Rembrandt's De anatomische les van Dr. Nicolaes Tulp (1631)

“Seymour and Co.: The Fools on the Hill,” by Corey Ansel

The SWP opposition:
Providing a failed
post-mortem analysis

IMAGE: Rembrandt’s De anatomische
les van Dr. Nicolaes Tulp (1631)

Written by Corey Ansel, and originally posted at The Chair Leg of Truth, The (Dis)Loyal Opposition to Modernityand The North-Star. While I am sympathetic to many of the arguments Corey makes here, and believe I understand his reasons for making them, I nevertheless remain somewhat skeptical of what I feel are some erroneous conclusions one might draw from his polemic/critique. These I will post in the next few days.

Hardly anyone on the left can claim to have been untouched by the crisis within the British Socialist Workers Party (SWP).  Initially stemming from rape allegations against leading SWP member Martin Smith (now notoriously known as “Comrade Delta”), the crisis has managed to utterly discredit the organization in the face of the revolutionary left, as well as onlookers seeking ammunition to use against the workers’ movement. A special conference was held on March 10 to discuss the issues of democratic centralism, Leninism and other questions regarding the party question. But it isn’t the circus inside the SWP that is worth the attention of revolutionaries.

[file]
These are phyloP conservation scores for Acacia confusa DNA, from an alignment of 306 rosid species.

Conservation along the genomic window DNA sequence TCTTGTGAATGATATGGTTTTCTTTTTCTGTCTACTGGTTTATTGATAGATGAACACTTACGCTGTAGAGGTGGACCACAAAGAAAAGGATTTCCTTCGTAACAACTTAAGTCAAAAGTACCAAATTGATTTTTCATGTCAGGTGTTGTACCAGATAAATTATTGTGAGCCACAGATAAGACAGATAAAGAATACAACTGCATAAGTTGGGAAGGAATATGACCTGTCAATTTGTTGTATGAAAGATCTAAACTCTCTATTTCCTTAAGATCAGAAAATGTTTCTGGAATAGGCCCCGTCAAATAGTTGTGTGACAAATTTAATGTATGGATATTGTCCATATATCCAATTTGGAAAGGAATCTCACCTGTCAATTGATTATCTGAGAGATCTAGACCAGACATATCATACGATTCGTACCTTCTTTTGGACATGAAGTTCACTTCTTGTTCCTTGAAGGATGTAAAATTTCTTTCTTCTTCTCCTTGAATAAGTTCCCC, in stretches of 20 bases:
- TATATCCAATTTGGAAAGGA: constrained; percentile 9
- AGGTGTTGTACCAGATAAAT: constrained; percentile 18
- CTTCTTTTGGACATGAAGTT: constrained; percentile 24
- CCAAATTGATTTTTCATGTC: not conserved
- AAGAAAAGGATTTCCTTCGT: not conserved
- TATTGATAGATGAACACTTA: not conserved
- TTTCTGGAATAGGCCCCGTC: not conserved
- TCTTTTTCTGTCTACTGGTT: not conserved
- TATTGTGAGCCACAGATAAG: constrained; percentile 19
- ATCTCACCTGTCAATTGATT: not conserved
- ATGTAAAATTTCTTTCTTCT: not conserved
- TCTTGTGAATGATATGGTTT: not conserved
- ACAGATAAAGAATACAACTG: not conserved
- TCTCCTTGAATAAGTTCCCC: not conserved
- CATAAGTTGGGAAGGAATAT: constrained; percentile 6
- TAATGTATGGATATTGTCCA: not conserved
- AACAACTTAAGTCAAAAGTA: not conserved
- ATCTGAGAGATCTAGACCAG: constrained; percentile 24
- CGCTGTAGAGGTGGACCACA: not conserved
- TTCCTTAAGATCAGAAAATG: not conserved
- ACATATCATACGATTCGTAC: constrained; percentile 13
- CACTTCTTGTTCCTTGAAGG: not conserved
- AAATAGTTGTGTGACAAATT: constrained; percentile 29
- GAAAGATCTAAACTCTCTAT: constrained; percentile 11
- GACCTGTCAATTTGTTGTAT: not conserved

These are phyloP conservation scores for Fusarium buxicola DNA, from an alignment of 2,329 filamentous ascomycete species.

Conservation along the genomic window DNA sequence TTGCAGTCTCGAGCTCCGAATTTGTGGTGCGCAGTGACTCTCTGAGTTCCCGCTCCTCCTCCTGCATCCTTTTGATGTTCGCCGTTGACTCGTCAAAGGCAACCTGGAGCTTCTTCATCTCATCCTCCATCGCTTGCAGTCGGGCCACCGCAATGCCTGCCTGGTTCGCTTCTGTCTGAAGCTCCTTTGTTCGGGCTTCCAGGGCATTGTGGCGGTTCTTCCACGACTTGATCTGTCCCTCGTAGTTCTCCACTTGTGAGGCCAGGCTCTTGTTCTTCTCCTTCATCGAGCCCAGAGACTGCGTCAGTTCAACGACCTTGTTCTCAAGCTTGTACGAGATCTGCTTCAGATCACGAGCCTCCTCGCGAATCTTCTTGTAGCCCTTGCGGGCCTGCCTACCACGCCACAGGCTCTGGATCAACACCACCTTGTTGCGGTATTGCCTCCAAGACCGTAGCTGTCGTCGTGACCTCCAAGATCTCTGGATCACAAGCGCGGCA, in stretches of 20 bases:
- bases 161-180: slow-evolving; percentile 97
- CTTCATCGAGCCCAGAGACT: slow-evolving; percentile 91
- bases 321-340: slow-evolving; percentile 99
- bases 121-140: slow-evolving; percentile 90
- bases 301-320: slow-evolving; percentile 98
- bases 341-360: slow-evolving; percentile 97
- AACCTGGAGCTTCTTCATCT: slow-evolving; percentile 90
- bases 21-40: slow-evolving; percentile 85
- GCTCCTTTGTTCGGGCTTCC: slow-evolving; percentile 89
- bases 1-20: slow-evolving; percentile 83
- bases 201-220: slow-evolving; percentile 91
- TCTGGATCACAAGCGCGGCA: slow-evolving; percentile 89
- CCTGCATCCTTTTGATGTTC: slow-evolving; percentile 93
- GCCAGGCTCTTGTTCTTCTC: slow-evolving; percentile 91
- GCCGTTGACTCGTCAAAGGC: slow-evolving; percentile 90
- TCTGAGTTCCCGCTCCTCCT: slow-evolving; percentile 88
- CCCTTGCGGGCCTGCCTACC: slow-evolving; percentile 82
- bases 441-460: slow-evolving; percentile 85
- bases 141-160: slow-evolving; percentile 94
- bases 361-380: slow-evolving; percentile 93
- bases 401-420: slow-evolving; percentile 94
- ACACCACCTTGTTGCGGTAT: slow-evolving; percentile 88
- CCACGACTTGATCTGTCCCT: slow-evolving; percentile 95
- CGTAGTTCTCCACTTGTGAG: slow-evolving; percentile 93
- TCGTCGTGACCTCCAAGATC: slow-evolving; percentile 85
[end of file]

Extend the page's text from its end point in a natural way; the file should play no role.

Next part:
Enter Richard Seymour. A long-time activist within the SWP, writer and primary figurehead of the opposition against the internal bureaucracy within the SWP, Seymour has been scapegoated by top bureaucrats such as Alex Callinicos for jumpstarting a blog titled ‘International Socialism’ for those interested in discussing the crisis outside of party channels. It has long been known that the Cliffite tradition has nothing in common with Leninist theory, let alone the democratic centralist method of building a revolutionary party. Although Seymour and many of his co-thinkers resigned from the organization after the conference, aren’t there more pressing questions to be answered? Continue reading